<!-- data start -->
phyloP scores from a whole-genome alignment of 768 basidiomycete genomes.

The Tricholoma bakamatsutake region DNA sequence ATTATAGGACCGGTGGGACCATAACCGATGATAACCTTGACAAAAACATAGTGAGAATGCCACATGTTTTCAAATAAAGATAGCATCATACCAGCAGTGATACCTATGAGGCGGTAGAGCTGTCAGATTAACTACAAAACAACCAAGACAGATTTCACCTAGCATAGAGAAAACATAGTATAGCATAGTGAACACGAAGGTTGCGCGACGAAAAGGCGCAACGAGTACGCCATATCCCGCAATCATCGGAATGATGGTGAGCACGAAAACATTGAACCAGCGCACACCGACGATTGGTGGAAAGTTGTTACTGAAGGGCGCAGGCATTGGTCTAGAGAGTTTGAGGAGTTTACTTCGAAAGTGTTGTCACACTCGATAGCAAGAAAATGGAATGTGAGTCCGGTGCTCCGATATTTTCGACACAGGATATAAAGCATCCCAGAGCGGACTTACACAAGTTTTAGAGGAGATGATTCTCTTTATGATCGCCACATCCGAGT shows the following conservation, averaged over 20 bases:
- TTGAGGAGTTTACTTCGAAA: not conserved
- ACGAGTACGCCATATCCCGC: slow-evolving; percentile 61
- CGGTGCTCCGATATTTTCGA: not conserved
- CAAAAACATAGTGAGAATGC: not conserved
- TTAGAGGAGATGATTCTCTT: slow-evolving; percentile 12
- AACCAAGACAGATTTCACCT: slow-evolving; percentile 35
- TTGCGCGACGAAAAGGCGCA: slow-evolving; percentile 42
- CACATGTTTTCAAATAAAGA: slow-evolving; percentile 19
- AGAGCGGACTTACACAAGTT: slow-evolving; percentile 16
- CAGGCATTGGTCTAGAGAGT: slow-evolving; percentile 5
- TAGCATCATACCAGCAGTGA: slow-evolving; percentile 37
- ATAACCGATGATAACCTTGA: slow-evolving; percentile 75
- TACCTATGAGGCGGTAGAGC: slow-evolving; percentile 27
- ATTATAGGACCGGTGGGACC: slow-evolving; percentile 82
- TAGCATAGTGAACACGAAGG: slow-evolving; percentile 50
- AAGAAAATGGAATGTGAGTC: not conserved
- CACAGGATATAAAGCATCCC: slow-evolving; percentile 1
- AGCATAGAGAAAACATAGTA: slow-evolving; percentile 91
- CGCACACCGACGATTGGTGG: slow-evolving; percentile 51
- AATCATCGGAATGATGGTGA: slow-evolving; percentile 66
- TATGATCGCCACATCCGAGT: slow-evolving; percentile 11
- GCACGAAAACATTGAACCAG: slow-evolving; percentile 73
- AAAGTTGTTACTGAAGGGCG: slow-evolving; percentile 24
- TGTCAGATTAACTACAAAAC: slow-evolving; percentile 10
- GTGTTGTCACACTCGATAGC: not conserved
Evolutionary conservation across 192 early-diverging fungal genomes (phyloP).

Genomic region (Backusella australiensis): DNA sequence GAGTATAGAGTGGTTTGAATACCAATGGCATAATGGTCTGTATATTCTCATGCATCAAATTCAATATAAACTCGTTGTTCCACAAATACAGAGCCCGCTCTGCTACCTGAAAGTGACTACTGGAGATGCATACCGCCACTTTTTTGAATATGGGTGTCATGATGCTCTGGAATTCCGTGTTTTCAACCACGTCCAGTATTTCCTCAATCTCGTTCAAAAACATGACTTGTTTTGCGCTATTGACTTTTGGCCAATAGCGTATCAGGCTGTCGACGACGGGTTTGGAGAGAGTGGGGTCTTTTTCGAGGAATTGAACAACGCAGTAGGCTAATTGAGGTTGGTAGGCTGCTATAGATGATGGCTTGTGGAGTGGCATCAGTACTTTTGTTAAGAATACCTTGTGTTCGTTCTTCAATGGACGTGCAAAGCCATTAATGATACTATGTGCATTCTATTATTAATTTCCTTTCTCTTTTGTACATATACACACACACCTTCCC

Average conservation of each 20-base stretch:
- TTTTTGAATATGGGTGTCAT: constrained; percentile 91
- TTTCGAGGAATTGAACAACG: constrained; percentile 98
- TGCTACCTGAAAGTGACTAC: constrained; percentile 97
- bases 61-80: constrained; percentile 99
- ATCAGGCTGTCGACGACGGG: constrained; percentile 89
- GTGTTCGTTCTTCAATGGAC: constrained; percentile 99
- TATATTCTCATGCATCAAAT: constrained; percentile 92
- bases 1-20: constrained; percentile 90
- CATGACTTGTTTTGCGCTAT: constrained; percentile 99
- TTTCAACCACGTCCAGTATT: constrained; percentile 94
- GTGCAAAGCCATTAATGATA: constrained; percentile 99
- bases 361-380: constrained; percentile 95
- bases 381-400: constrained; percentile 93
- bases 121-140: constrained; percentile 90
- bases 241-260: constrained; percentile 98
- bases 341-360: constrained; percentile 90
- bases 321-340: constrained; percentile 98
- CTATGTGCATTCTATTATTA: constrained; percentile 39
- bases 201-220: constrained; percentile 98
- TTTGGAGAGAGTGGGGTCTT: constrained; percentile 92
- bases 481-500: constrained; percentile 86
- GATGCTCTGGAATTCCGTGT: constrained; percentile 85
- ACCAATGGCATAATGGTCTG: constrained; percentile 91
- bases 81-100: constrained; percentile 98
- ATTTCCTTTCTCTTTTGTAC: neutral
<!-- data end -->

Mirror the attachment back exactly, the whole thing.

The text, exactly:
phyloP scores from a whole-genome alignment of 768 basidiomycete genomes.

The Tricholoma bakamatsutake region DNA sequence ATTATAGGACCGGTGGGACCATAACCGATGATAACCTTGACAAAAACATAGTGAGAATGCCACATGTTTTCAAATAAAGATAGCATCATACCAGCAGTGATACCTATGAGGCGGTAGAGCTGTCAGATTAACTACAAAACAACCAAGACAGATTTCACCTAGCATAGAGAAAACATAGTATAGCATAGTGAACACGAAGGTTGCGCGACGAAAAGGCGCAACGAGTACGCCATATCCCGCAATCATCGGAATGATGGTGAGCACGAAAACATTGAACCAGCGCACACCGACGATTGGTGGAAAGTTGTTACTGAAGGGCGCAGGCATTGGTCTAGAGAGTTTGAGGAGTTTACTTCGAAAGTGTTGTCACACTCGATAGCAAGAAAATGGAATGTGAGTCCGGTGCTCCGATATTTTCGACACAGGATATAAAGCATCCCAGAGCGGACTTACACAAGTTTTAGAGGAGATGATTCTCTTTATGATCGCCACATCCGAGT shows the following conservation, averaged over 20 bases:
- TTGAGGAGTTTACTTCGAAA: not conserved
- ACGAGTACGCCATATCCCGC: slow-evolving; percentile 61
- CGGTGCTCCGATATTTTCGA: not conserved
- CAAAAACATAGTGAGAATGC: not conserved
- TTAGAGGAGATGATTCTCTT: slow-evolving; percentile 12
- AACCAAGACAGATTTCACCT: slow-evolving; percentile 35
- TTGCGCGACGAAAAGGCGCA: slow-evolving; percentile 42
- CACATGTTTTCAAATAAAGA: slow-evolving; percentile 19
- AGAGCGGACTTACACAAGTT: slow-evolving; percentile 16
- CAGGCATTGGTCTAGAGAGT: slow-evolving; percentile 5
- TAGCATCATACCAGCAGTGA: slow-evolving; percentile 37
- ATAACCGATGATAACCTTGA: slow-evolving; percentile 75
- TACCTATGAGGCGGTAGAGC: slow-evolving; percentile 27
- ATTATAGGACCGGTGGGACC: slow-evolving; percentile 82
- TAGCATAGTGAACACGAAGG: slow-evolving; percentile 50
- AAGAAAATGGAATGTGAGTC: not conserved
- CACAGGATATAAAGCATCCC: slow-evolving; percentile 1
- AGCATAGAGAAAACATAGTA: slow-evolving; percentile 91
- CGCACACCGACGATTGGTGG: slow-evolving; percentile 51
- AATCATCGGAATGATGGTGA: slow-evolving; percentile 66
- TATGATCGCCACATCCGAGT: slow-evolving; percentile 11
- GCACGAAAACATTGAACCAG: slow-evolving; percentile 73
- AAAGTTGTTACTGAAGGGCG: slow-evolving; percentile 24
- TGTCAGATTAACTACAAAAC: slow-evolving; percentile 10
- GTGTTGTCACACTCGATAGC: not conserved
Evolutionary conservation across 192 early-diverging fungal genomes (phyloP).

Genomic region (Backusella australiensis): DNA sequence GAGTATAGAGTGGTTTGAATACCAATGGCATAATGGTCTGTATATTCTCATGCATCAAATTCAATATAAACTCGTTGTTCCACAAATACAGAGCCCGCTCTGCTACCTGAAAGTGACTACTGGAGATGCATACCGCCACTTTTTTGAATATGGGTGTCATGATGCTCTGGAATTCCGTGTTTTCAACCACGTCCAGTATTTCCTCAATCTCGTTCAAAAACATGACTTGTTTTGCGCTATTGACTTTTGGCCAATAGCGTATCAGGCTGTCGACGACGGGTTTGGAGAGAGTGGGGTCTTTTTCGAGGAATTGAACAACGCAGTAGGCTAATTGAGGTTGGTAGGCTGCTATAGATGATGGCTTGTGGAGTGGCATCAGTACTTTTGTTAAGAATACCTTGTGTTCGTTCTTCAATGGACGTGCAAAGCCATTAATGATACTATGTGCATTCTATTATTAATTTCCTTTCTCTTTTGTACATATACACACACACCTTCCC

Average conservation of each 20-base stretch:
- TTTTTGAATATGGGTGTCAT: constrained; percentile 91
- TTTCGAGGAATTGAACAACG: constrained; percentile 98
- TGCTACCTGAAAGTGACTAC: constrained; percentile 97
- bases 61-80: constrained; percentile 99
- ATCAGGCTGTCGACGACGGG: constrained; percentile 89
- GTGTTCGTTCTTCAATGGAC: constrained; percentile 99
- TATATTCTCATGCATCAAAT: constrained; percentile 92
- bases 1-20: constrained; percentile 90
- CATGACTTGTTTTGCGCTAT: constrained; percentile 99
- TTTCAACCACGTCCAGTATT: constrained; percentile 94
- GTGCAAAGCCATTAATGATA: constrained; percentile 99
- bases 361-380: constrained; percentile 95
- bases 381-400: constrained; percentile 93
- bases 121-140: constrained; percentile 90
- bases 241-260: constrained; percentile 98
- bases 341-360: constrained; percentile 90
- bases 321-340: constrained; percentile 98
- CTATGTGCATTCTATTATTA: constrained; percentile 39
- bases 201-220: constrained; percentile 98
- TTTGGAGAGAGTGGGGTCTT: constrained; percentile 92
- bases 481-500: constrained; percentile 86
- GATGCTCTGGAATTCCGTGT: constrained; percentile 85
- ACCAATGGCATAATGGTCTG: constrained; percentile 91
- bases 81-100: constrained; percentile 98
- ATTTCCTTTCTCTTTTGTAC: neutral